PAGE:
Multiple mechanisms have been suggested for the neuroprotective effects of RESV pre-treatment against seizures. A few studies showed that RESV moderates excitatory synaptic neurotransmission via inhibition of the voltage-gated potassium currents, and post-synaptic glutamate receptors (108, 118). The other studies showed the ability of RESV for suppressing reactive astrocytes and activated microglia (117), scavenging and opposing the production of ROS, antioxidant, antiapoptotic, and antiinflammatory activity (102, 112, 116, 119). Considering the effects of RESV on excitatory synaptic neurotransmission and post-synaptic glutamate receptors, it is plausible that RESV pre-treatment impacts the overall SE activity, which likely influences pathogenesis that follows SE. However, detailed EEG studies on the intensity of SE in RESV pre-treated animals vis-à-vis untreated animals are lacking. Although the beneficial effects of RESV pre-treatment or concurrent treatment of excitotoxins and RESV in different animal models are useful for understanding mechanisms by which RESV mediates neuroprotection, there is little translational value with this approach. Pre-treatment approach may, however, be relevant to a smaller percentage of people who take RESV daily as an antioxidant or antiinflammatory dietary supplement. However, it remains to be determined whether such small daily doses would be adequate to have protective effects against brain insults.
Efficacy of RESV Treatment Commencing after the Onset of SE on Seizure-Induced Neurodegeneration, Neuroinflammation, and Abnormal Neurogenesis
So far, only a few studies have analyzed the effects of RESV treatment starting hours after the onset of SE on SE-induced detrimental effects. A recent study, using a graded intraperitoneal KA administration model of SE provided the first proof that RESV treatment starting 1 h after SE onset was effective for considerably restraining SE-induced hippocampal damage (32). In this study, 4 days of RESV treatment (3 hourly doses on SE day commencing 1 h after SE, twice daily doses on SE days 2–4) was found efficacious for providing robust neuroprotection against SE. In comparison to animals receiving vehicle after SE, animals receiving RESV after SE demonstrated robust preservation of glutamatergic neurons in the GCL, DH, and CA1 and CA3 subfields of the hippocampus (Figure 1), and greater levels of maintenance of subclasses of GABA-ergic interneurons expressing parvalbumin, somatostatin (Figure 2), and neuropeptide Y. Moreover, RESV treatment after SE resulted in normalization of seizure-induced increased oxidative stress. This was evidenced in RESV treated rats by the maintenance of hippocampal MDA and the expression of multiple genes related to oxidative stress response to levels seen in naïve control animals. Controlling oxidative stress after SE has great significance as greatly elevated oxidative stress can facilitate progressive neuron loss and impair the function of remaining neurons. Indeed, increased levels of MDA has been seen in epileptic patients (120, 121). However, in a seizure study using neonatal animals, RESV therapy did not restrain SE-induced brain damage because SE in neonatal animals does not elevate oxidative stress (122). From this perspective, it is noteworthy that RESV therapy for SE is effective only in conditions where elevated oxidative stress is one of the major initial sequels of SE. Thus, RESV therapy for SE is likely more suitable for the adult and aged populations where oxidative stress is among the prominent initial pathological changes. Furthermore, 4 days of RESV therapy was effective for suppressing SE-induced inflammation in the hippocampus. This was evinced mainly through reduced concentration of tumor necrosis factor-alpha protein and diminished numbers of activated microglia in the hippocampus (Figure 3) but did not involve modulation of nuclear factor-kappa B or SIRT1 activity (32).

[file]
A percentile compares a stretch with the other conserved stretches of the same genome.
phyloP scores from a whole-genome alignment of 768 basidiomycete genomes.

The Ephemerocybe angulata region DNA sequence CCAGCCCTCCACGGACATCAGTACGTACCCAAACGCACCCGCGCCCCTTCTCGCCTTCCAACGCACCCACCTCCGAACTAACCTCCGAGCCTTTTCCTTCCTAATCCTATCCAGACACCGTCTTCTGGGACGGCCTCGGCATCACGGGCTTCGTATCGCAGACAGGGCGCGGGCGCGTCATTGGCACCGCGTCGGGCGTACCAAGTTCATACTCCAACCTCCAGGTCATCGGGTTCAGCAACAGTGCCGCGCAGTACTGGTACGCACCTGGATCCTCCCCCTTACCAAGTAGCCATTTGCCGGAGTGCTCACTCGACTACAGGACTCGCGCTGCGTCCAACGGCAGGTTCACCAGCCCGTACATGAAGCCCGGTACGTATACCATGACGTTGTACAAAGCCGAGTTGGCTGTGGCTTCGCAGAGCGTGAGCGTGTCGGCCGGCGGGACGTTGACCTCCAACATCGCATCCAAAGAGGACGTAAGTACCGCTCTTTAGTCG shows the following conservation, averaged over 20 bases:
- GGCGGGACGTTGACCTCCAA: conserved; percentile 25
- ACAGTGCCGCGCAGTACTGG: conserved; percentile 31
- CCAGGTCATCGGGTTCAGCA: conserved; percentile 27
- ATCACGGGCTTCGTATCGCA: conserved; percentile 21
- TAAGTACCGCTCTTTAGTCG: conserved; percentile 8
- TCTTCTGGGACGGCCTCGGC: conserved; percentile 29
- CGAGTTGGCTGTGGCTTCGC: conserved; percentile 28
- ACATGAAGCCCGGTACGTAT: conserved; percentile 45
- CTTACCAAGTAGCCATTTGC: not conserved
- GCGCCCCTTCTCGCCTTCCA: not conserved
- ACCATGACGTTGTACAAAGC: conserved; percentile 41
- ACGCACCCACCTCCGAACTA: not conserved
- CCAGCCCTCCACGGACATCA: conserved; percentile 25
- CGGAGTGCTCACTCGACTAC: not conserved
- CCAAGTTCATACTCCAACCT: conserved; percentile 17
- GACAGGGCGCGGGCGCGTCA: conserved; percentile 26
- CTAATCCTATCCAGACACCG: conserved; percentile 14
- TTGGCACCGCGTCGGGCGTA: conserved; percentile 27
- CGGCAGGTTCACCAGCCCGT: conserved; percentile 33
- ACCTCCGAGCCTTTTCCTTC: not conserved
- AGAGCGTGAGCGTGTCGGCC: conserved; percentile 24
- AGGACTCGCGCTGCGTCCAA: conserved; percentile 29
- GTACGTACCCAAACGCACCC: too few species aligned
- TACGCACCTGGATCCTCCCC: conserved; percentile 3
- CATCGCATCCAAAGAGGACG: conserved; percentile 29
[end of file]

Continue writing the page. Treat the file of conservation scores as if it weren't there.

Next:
Figure 1. Four days of resveratrol (RESV) treatment after status epilepticus (SE) considerably curtailed neuron loss in the dentate hilus (DH), granule cell layer (GCL), and hippocampal CA1 and CA3 pyramidal cell layers. Panels (A1–C4) illustrate neuron-specific nuclear antigen (NeuN) positive neurons in different subfields of the hippocampus from a naïve control animal (A1–A4), an animal receiving vehicle (VEH) after SE (B1–B4), and an animal receiving RESV after SE (C1–C4). Scale bar, (A1,B1,C1), 500 µm; (A2–A4,B2–B4,C2–C4), 200 µm. Bar charts display numbers of NeuN + neurons in distinct hippocampal cell layers. Animals receiving VEH after SE displayed considerably diminished numbers of neurons in the DH (D), GCL (E), and the CA1 and CA3 pyramidal cell layers (F,G). However, neuron numbers were comparable between animals receiving RESV after SE and naïve control animals (D–G), implying robust neuroprotection by RESV. *p < 0.05; **p < 0.01; ***p < 0.001; NS, not significant. Figure reproduced from Mishra et al. (32).
Figure 2. Four days of resveratrol (RESV) treatment after status epilepticus (SE) restrained the loss of inhibitory interneurons expressing the calcium-binding protein parvalbumin (PV) and the neuropeptide somatostatin (SST) in the dentate gyrus (DG). (A1–C2) and (E1–G2), respectively, illustrate PV+ interneurons and SST+ interneurons in the DG from a naïve control animal (A1–A2, E1–E2), an animal receiving vehicle (VEH) after SE (B1–B2,F1–F2), and an animal receiving RESV after SE (C1–C2,G1–G2). DH, Dentate hilus; GCL, granule cell layer. Scale bar: (A1,B1,C1,E1,F1,G1), 200 µm; (A2,B2,C2,E2,F2,G2), 100 µm. Bar charts display numbers of PV+ (D) and SST+ (H) interneurons in the DG. Animals receiving VEH after SE displayed considerable loss of PV+ and SST+ interneurons. However, animals receiving RESV showed only modest loss of PV+ and SST+ interneuron numbers. *p < 0.05; **p < 0.01; ***p < 0.001; ****p < 0.0001. Figure reproduced from Mishra et al. (32).